To move ahead, I have been working with Windows 95 for several months at home. Even though I have used that o/s at work for longer, it's not the same when one can "tinker" with it after hours, and weekends. Also I had a backup PC in case 95 did something ugly, which it has, mainly, from fault of mine. One can't just delete any file or mess with the ini or reg files without possibly taking a "hit". It' kinda like a automatic transmission in a vehicle; let it do the work for you. (I still prefer manual, but this is an example of my thinking). I kid around on the air about the 'borg' has taken me, since "resistance is futile". (it's a Star Trek thing, in case you aren't into that).
Thanks to a very generous PC donation this last summer, I'm moving ahead with newer PC methods, such as this one I am on, which is a Pentium-3/500 MHz, etc. and a 32 bit HTML program to write this very document. I'm slightly down sizing to one or two PCs for most of my work. I still continue to use and have a few older PC's, for stuff like packet/DOS (dumb terminal) and other experimentation work, like Linux in the future. I continue to give my older stuff to younger hams that are into that kinda stuff.
Please continue to use plain text, since I will be doing a lot of forwarding over the next few months and prefer that format; thanks in advance. Also, I will keep both the older juno and older yahoo address for a few weeks, for the folks that didn't read this announcement, otherwise they will be gone. One other thought, to keep up on the latest always go to the web site, since that is the "base" for my operations. (www.dalek.org/srg)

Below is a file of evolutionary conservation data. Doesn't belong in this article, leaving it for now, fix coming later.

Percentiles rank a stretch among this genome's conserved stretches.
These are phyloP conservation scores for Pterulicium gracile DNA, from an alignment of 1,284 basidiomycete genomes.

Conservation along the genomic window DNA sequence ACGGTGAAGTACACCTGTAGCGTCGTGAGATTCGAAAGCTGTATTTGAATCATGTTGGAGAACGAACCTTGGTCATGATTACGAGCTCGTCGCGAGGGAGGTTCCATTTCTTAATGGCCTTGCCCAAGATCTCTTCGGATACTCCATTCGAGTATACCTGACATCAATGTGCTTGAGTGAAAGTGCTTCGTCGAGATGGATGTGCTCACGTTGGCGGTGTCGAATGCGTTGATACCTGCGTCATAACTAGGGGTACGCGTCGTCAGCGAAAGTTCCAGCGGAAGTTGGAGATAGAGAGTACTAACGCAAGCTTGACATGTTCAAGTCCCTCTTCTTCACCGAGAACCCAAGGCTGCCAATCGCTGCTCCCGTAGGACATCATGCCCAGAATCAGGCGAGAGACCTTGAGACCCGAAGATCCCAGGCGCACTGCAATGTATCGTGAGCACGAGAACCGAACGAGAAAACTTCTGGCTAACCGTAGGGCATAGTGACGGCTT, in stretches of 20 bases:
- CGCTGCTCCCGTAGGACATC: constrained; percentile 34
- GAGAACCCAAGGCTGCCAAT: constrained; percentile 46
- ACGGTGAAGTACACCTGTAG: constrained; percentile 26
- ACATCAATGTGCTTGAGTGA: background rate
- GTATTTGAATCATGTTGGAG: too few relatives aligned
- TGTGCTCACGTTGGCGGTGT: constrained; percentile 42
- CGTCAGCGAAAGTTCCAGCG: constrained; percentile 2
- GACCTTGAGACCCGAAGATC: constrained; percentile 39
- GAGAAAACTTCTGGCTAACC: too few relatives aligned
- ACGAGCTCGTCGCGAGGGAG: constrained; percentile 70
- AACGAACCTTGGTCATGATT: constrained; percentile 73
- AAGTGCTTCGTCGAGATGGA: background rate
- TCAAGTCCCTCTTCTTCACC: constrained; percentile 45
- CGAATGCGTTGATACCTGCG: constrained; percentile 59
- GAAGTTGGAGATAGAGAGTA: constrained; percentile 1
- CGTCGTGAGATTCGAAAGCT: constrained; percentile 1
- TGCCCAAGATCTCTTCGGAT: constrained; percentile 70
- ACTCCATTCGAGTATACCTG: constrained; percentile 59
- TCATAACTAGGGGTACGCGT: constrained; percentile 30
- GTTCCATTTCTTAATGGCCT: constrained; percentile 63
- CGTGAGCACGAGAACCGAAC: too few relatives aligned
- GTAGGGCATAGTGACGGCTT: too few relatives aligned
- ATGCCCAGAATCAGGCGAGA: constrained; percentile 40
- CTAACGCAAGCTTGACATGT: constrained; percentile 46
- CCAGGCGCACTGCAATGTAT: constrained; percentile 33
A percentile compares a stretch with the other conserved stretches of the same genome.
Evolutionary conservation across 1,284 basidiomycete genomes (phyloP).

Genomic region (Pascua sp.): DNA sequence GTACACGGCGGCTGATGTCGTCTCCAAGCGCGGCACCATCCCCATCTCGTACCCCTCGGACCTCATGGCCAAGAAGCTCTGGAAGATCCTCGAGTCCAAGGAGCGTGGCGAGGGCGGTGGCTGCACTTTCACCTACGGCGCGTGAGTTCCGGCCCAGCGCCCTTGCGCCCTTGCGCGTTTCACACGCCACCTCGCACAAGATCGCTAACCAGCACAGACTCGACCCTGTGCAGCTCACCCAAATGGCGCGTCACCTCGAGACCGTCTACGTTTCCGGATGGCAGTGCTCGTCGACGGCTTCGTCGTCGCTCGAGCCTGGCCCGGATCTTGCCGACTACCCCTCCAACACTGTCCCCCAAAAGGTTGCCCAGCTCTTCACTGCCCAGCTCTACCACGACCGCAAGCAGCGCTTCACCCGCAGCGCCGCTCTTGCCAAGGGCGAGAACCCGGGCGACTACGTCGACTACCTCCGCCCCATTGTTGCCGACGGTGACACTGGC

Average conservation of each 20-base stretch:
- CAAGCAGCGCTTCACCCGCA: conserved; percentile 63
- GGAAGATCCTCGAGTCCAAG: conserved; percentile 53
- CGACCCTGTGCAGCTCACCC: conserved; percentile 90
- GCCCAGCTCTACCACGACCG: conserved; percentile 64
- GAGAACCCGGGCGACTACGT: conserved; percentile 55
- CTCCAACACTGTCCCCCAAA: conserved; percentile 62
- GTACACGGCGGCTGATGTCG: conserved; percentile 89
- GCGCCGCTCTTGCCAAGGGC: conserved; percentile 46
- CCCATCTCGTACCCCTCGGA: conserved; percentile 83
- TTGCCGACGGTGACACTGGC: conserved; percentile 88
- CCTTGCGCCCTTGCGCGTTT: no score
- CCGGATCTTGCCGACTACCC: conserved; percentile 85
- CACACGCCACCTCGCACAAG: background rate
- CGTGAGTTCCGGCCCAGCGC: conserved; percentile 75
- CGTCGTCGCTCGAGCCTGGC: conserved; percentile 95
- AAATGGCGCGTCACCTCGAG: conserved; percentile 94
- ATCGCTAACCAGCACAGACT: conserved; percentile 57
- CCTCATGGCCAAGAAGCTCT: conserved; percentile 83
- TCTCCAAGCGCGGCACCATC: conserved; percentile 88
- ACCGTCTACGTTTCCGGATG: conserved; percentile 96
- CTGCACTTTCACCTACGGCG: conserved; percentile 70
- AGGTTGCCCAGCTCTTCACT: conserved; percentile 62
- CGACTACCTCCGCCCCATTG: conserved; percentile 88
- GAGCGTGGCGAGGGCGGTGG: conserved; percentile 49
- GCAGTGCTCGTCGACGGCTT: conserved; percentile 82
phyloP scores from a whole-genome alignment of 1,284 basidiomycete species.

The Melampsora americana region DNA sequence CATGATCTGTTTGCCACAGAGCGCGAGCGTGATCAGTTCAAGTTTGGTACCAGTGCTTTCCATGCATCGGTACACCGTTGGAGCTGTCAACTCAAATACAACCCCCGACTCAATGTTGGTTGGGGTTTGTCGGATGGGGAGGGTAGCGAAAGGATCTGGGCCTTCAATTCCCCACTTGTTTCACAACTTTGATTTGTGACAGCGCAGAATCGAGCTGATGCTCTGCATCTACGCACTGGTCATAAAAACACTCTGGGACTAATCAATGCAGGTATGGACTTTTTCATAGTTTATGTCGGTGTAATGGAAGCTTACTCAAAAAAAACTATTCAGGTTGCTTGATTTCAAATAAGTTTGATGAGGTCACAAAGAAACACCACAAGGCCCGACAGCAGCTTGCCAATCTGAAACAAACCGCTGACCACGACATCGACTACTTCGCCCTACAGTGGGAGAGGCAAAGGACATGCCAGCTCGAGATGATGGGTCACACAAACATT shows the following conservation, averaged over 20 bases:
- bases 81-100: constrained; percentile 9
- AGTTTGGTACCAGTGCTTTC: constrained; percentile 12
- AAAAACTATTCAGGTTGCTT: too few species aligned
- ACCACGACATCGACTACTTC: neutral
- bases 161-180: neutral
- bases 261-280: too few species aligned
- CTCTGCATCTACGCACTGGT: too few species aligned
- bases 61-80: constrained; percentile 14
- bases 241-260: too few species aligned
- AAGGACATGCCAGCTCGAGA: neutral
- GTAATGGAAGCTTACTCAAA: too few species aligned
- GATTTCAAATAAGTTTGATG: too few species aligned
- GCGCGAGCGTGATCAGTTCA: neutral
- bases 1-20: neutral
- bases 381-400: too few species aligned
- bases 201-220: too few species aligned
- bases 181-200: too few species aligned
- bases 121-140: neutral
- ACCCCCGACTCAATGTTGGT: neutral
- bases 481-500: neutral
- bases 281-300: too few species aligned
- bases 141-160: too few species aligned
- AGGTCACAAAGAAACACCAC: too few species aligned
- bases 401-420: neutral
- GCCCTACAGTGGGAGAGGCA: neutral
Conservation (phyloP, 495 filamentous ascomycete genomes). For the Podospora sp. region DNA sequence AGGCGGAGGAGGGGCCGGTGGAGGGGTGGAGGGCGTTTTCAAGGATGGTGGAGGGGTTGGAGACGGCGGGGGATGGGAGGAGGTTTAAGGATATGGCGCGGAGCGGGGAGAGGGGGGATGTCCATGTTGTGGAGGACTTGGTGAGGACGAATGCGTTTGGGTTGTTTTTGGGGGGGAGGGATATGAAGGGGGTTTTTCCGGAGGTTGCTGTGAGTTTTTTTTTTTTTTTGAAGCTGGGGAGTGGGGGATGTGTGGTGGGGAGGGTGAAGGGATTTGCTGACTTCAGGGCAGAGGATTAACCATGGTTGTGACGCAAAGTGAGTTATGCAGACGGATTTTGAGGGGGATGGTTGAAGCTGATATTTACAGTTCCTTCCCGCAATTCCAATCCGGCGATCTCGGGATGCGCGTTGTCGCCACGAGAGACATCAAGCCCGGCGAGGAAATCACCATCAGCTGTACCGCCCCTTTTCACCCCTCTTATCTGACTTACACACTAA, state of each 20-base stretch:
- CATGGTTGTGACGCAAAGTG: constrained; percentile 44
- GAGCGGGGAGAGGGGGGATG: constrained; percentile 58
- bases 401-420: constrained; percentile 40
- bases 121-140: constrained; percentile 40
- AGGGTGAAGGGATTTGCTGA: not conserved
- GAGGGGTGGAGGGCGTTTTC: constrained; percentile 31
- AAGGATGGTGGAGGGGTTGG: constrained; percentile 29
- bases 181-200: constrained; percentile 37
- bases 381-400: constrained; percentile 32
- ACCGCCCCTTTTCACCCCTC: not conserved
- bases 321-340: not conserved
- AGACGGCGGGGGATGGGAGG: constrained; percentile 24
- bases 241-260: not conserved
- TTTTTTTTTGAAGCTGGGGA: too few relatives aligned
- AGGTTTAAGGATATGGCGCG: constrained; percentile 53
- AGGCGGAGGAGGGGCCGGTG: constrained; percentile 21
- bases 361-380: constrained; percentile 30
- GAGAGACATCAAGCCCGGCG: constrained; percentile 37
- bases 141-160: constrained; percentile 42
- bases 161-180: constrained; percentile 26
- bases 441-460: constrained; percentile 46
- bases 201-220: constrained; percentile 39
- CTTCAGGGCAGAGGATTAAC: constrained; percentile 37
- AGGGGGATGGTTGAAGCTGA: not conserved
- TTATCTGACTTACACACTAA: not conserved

Thanks to all who have encouraged, nagged, or whatever, over the years, so I can attempt to keep up with the changes in our world, like it or not, we are in it.
Support has dropped off, so the Seattle link slowed down as well. Next year we will evaluate support for this nice feature.
Karl was able to replace the Omak receiver antenna. Omak area Users can now get into the system much better. There is still one minor problem from desense from another station at the site. Fortunately, it is only keyed up 5-10 seconds a few times during the day and night.
Karl was able to repair the Omak receiver. Upper central Washington coverage is now possible.
Karl signed up for ExpressWay as the ISP for working on the pages. Also this month on the 9th Karl was able to install the Omak 20 transmitter and 80 receiver. However the 80 receiver failed, so another trip in November is planned to repair the receiver. Our Canadians have been able to hear 20 now.
Due to lack of dialup line support Mike needed to discontinue them. Karl is looking into another ISP in town for internet access. The domain and page should stay the same for quite some time. Even if there was a change the general plan is for 1 year advance notice of any address/site change for S.R.G.
Pete has put out the announcement about single membership of $50. If the following hyperlink is not active, go over to K7PP.COM and read the newsletter; otherwise, just click here for the full story. S.R.G. is planing the same format. One is either going to support or not. Supporters are entitled all system features.
Pete and Karl are considering one Group 3, either "member" or not. This would take place on member's anniversary date. Only in the thought stages. Comments are welcome under the "Suggestion Box" button.
Note: You can go directly to the sites, in highlight; remember you will using a smaller frame; you might, instead bookmark them with a new, full size browser instead, after reading the news.